U.S. Army Chief of Engineers and Commanding General of the U.S. Army Corps of Engineers Lt. Gen. Thomas P. Bostick, met with members of the Tulsa District’s Leadership Development Program Dec. 8, 2015 at the Tulsa District office. Bostick visited the Tulsa District to thank district employees for their hard work in meeting challenging mission requirements and maintaining positive stakeholder relationships. (U.S. Army Photo by Preston L. Chasteen/Released)

TULSA – The U.S. Army’s top engineer visited Oklahoma to thank Tulsa District employees for their service and hard work, Dec. 7-8.

Lieutenant Gen. Thomas P. Bostick, U.S. Army Corps of Engineers Commander praised Tulsa District employees for their efforts to protect life and property during the May and June floods of 2015.

Bostick began his visit with a tour of Keystone Dam and its hydropower facilities and the Keystone Bridge replacement project, which was completed in early 2015. The bridge spanning Keystone Dam connects Highway 151A to the north and south banks of the Arkansas River and is one example of cost sharing between the U.S. Army Corps of Engineers and the Oklahoma Department of Transportation. The Oklahoma Department of Transportation contributed $6 million to the project.

Bostick then hosted a session on multipurpose reservoirs with stakeholders from the Kansas Water Office, the Oklahoma Water Resources Board, Southwestern Power Administration and Southwestern Power Resources Association to discuss hydropower and water supply in the region.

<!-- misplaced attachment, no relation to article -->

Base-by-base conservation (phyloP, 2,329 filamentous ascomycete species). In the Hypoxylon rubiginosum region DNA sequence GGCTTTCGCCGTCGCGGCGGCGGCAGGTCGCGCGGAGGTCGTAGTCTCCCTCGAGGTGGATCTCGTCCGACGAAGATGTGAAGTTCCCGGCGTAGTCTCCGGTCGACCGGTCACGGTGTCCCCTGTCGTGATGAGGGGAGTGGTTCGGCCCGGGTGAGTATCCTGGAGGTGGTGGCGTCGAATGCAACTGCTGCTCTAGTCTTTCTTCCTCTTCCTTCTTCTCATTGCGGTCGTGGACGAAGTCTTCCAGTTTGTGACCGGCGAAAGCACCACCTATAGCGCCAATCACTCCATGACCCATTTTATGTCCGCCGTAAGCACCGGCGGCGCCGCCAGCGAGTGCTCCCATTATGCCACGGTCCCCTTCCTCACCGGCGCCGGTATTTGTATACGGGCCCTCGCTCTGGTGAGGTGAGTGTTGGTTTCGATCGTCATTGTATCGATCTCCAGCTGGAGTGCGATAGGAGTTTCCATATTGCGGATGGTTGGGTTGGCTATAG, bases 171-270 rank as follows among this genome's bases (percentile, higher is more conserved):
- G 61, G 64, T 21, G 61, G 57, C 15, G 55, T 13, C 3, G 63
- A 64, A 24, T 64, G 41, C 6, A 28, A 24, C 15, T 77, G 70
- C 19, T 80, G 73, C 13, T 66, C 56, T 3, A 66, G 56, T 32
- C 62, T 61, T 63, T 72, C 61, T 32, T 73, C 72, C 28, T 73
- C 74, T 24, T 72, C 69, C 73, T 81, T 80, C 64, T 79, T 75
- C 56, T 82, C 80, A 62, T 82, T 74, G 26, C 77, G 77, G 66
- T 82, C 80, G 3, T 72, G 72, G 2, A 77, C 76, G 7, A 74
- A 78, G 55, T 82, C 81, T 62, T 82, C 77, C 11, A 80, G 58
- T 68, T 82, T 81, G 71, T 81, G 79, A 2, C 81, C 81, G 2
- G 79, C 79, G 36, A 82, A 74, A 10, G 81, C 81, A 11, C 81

U.S. Army Chief of Engineers and Commanding General of the U.S. Army Corps of Engineers Lt. Gen. Thomas P. Bostick, held a town hall meeting for members of the Tulsa District, U.S. Army Corps of Engineers Dec. 8, 2015 at the Tulsa District office.  Bostick visited the Tulsa District to thank district employees for their hard work in meeting challenging mission requirements and maintaining positive stakeholder relationships.  (U.S. Army Photo by Preston L. Chasteen/Released)
U.S. Army Chief of Engineers and Commanding General of the U.S. Army Corps of Engineers Lt. Gen. Thomas P. Bostick, held a town hall meeting for members of the Tulsa District, U.S. Army Corps of Engineers Dec. 8, 2015 at the Tulsa District office. Bostick visited the Tulsa District to thank district employees for their hard work in meeting challenging mission requirements and maintaining positive stakeholder relationships. (U.S. Army Photo by Preston L. Chasteen/Released)

According to Bostick, the Corps of Engineers is engaged in the discussion of water supply at all levels.

“There is a very real and great concern on water supply and what the Corps’ role is in that,” said Bostick. “The Corps is very actively thinking and working in the interagency from a National Level on the water supply issue. It’s a national and international issue of importance, and we are working with the interagency partners to determine what role the Corps has and we’re aggressively pursuing ways that we can help and that’s happening at the local level as well.”

U.S. Army Chief of Engineers and Commanding General of the U.S. Army Corps of Engineers Lt. Gen. Thomas P. Bostick, views informational material on the McClellan Kerr Arkansas River Navigation System while attending a stakeholder meeting Dec. 8, 2015 at the Tulsa Port of Catoosa.  Bostick visited the Tulsa District to thank district employees for their hard work in meeting challenging mission requirements and maintaining positive stakeholder relationships.  (U.S. Army Photo by Preston L. Chasteen/Released)